If you have a yard full of dandelions or creeping Charlie that you have been spraying all summer, you know that they are still laughing at you.  There is a good reason for this.  In the summer, while herbicides may damage a few leaves, it doesn’t kill the stinkers.  Some herbicides are systemic, they move within the plant.  In spring and summer, plants are moving sugars up from the underground storage parts to produce new growth.  Herbicides don’t move against the flow very well.  This upward movement continues until flowering.  This means that less herbicides get to the roots.  Perennial plants may be tough enough that even with this damage, they are able to regenerate.  In the fall the reverse happens.  The plants are storing sugars for the winter by drawing it down into the roots.  This downward movement of sugars really kicks in the first three weeks of September.  It continues as long as the plants aren’t killed by frost and 50-75% of their leaves are still green.  That is why applying herbicide now is so much more effective in killing the stinkers.

Contact herbicides kill the leaves of the plant but don’t move into the roots so the weed will most probably grow back.  Finale is one of these.  Others may contain potassium salts of fatty acids.  Horticulture vinegar and boiling hot water work in similar fashion.

If you are seeing a broad-leafed grass in your nice bluegrass lawn, you have crabgrass.  This is an annual grass and the best you can do for it now is to keep it mowed so it doesn’t go to seed.  You treat that next spring with a preemergent seed killer like corn gluten meal.

Some plants are biennial.  They need two years to complete their life cycle.  The first year they are just a clump of leaves and require a winter to flower and produce seeds the second year.  They start from seeds so a preemergent seed killer will reduce them if applied at the proper time.  Perennial weeds like dandelions shed lots of seeds after blooming.  You can dig the “adults” if there aren’t too many, then apply the seed killer.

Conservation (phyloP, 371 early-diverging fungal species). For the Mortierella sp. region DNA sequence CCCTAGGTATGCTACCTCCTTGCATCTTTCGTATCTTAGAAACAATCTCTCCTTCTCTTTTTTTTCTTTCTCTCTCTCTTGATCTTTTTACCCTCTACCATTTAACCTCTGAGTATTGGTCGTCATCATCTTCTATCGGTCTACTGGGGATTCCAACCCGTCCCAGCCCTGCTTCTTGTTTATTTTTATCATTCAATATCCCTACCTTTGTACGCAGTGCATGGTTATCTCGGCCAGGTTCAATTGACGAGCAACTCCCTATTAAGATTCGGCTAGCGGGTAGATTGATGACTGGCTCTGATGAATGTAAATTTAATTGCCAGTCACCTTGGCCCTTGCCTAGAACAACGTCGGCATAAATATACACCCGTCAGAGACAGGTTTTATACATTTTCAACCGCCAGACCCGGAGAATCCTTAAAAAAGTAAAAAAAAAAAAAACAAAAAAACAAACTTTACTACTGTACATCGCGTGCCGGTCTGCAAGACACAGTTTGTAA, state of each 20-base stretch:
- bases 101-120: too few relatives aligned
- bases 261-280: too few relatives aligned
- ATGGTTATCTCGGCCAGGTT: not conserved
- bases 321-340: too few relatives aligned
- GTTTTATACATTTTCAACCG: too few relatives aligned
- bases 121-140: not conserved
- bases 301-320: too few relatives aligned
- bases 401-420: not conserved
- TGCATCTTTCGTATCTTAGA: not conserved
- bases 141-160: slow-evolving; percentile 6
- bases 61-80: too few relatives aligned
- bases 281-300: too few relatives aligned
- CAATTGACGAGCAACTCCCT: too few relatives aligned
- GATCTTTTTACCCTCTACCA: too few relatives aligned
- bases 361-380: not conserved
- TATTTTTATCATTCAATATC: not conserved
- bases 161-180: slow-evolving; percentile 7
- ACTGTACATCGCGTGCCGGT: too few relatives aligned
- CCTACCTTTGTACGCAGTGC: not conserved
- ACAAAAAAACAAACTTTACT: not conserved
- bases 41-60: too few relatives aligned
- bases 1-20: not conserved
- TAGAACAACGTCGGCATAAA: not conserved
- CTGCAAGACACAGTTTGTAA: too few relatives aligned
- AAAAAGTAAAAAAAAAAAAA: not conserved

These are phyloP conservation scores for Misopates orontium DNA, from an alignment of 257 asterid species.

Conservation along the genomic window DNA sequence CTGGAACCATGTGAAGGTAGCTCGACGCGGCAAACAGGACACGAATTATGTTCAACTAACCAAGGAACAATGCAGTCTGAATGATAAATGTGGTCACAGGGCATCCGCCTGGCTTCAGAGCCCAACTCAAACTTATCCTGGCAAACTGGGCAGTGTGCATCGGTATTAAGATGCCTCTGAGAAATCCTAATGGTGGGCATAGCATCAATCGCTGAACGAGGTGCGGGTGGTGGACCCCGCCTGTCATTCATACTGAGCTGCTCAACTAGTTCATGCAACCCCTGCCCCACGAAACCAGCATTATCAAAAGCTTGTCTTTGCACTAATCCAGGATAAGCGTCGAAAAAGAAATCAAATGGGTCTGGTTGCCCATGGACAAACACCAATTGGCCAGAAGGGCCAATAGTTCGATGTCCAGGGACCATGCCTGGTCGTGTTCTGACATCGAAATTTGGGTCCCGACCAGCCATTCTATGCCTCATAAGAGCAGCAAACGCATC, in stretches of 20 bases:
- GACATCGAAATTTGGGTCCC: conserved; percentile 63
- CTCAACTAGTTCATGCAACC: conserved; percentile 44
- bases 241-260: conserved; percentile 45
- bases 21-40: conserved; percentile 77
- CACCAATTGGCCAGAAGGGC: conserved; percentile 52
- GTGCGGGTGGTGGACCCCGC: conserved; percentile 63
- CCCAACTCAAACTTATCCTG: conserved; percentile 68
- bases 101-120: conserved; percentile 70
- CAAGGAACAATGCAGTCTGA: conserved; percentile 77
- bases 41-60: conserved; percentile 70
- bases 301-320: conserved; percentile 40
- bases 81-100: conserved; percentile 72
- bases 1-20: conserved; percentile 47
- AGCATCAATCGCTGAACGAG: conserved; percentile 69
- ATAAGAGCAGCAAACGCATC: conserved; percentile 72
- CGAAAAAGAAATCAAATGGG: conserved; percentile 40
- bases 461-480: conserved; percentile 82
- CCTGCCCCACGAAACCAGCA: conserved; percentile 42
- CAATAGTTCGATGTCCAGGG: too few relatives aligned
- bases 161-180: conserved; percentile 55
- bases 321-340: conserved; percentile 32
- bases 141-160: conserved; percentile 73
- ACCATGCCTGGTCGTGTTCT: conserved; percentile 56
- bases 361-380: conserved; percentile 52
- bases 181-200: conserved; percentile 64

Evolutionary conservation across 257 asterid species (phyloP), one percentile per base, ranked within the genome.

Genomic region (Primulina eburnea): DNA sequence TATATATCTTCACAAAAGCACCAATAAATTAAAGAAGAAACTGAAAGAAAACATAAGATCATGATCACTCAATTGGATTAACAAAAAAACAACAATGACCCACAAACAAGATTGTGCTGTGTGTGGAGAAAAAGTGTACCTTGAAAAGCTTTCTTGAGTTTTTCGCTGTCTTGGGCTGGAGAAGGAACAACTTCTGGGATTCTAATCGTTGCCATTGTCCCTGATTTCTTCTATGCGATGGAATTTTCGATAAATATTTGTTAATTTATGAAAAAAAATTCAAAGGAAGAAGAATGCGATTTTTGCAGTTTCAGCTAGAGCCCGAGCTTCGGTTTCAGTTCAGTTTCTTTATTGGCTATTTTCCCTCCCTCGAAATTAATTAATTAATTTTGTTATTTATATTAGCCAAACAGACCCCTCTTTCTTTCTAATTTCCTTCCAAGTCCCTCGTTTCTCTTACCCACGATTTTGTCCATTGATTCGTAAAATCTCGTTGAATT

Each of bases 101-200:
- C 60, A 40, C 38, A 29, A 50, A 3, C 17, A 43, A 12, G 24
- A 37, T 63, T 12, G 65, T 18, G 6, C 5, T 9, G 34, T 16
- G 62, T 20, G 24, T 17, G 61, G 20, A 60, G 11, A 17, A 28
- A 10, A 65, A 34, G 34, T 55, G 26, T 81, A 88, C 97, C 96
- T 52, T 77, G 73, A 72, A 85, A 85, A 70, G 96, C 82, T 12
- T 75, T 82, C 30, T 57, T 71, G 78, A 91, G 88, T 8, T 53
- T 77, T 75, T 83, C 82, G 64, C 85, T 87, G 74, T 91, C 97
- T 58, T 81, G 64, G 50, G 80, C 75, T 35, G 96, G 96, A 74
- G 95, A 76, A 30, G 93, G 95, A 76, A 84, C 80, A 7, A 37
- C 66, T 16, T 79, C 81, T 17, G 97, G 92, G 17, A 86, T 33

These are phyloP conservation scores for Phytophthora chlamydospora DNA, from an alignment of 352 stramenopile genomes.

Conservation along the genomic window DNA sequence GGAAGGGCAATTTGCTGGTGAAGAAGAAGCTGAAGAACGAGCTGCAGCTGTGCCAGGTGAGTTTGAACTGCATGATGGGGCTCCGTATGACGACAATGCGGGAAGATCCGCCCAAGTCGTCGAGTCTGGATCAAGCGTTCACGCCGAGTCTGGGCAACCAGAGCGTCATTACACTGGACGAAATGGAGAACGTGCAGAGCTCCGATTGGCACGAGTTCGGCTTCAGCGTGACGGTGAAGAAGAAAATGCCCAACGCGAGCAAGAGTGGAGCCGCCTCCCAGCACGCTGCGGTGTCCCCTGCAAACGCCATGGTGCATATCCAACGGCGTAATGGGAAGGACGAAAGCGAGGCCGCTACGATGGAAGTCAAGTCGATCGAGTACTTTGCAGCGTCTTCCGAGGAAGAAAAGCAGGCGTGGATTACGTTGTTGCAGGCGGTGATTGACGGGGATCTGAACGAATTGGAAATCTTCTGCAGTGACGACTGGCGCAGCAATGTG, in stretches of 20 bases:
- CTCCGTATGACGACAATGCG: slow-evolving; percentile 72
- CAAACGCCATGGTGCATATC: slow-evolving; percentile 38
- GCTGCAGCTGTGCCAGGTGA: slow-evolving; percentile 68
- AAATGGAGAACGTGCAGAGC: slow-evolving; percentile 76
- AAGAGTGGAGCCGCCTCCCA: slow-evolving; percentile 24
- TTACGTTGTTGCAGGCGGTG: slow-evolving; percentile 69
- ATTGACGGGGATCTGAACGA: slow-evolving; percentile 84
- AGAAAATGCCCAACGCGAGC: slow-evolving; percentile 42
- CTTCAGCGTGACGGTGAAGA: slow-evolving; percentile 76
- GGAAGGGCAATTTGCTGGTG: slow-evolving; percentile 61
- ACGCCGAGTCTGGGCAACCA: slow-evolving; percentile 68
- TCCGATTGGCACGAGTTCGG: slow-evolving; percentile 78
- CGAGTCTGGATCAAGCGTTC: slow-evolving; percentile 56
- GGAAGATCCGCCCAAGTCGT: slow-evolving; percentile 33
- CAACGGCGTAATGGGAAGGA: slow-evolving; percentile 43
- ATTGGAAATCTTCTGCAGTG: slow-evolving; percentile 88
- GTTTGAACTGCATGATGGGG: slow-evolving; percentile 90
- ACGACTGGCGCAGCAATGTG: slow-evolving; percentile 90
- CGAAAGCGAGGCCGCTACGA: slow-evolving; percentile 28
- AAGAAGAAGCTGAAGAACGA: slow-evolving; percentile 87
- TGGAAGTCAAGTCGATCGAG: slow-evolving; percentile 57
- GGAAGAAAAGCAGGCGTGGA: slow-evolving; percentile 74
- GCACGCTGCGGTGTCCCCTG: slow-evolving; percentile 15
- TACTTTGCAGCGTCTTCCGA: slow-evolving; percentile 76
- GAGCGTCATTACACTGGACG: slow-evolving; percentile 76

Most broad-leafed weeds like dandelions, are very susceptible to herbicides containing 2, 4-D.  Charlie and violets usually can be controlled with herbicide containing triclopyr.  Quackgrass needs Roundup to really kill it.  Unfortunately, while Roundup kills the grass, it leaves the dead stuff standing so you will still need to either cut it or pull it out.

Don’t stop pulling annual weeds out of your gardens now.  They will be going to seed and leaving you with millions of their babies next summer.

Start saving your leaves as they fall.  Use them to mulch your flower beds.  The experts demand that you wait until a hard frost to spread mulch.  Usually, by that time at least ¾ of the leaves have fallen.  So you get a few mice under the much.  All they can do is eat the tops off plants.  You will be cutting that off anyhow.  Spread them when they fall and let the experts mulch in the first snowstorm.  We will be in by the fire reading seed catalogs.


Bev Johnson is a Master Gardener with the University of Minnesota Extension. Her column appears in the Weekend Edition.

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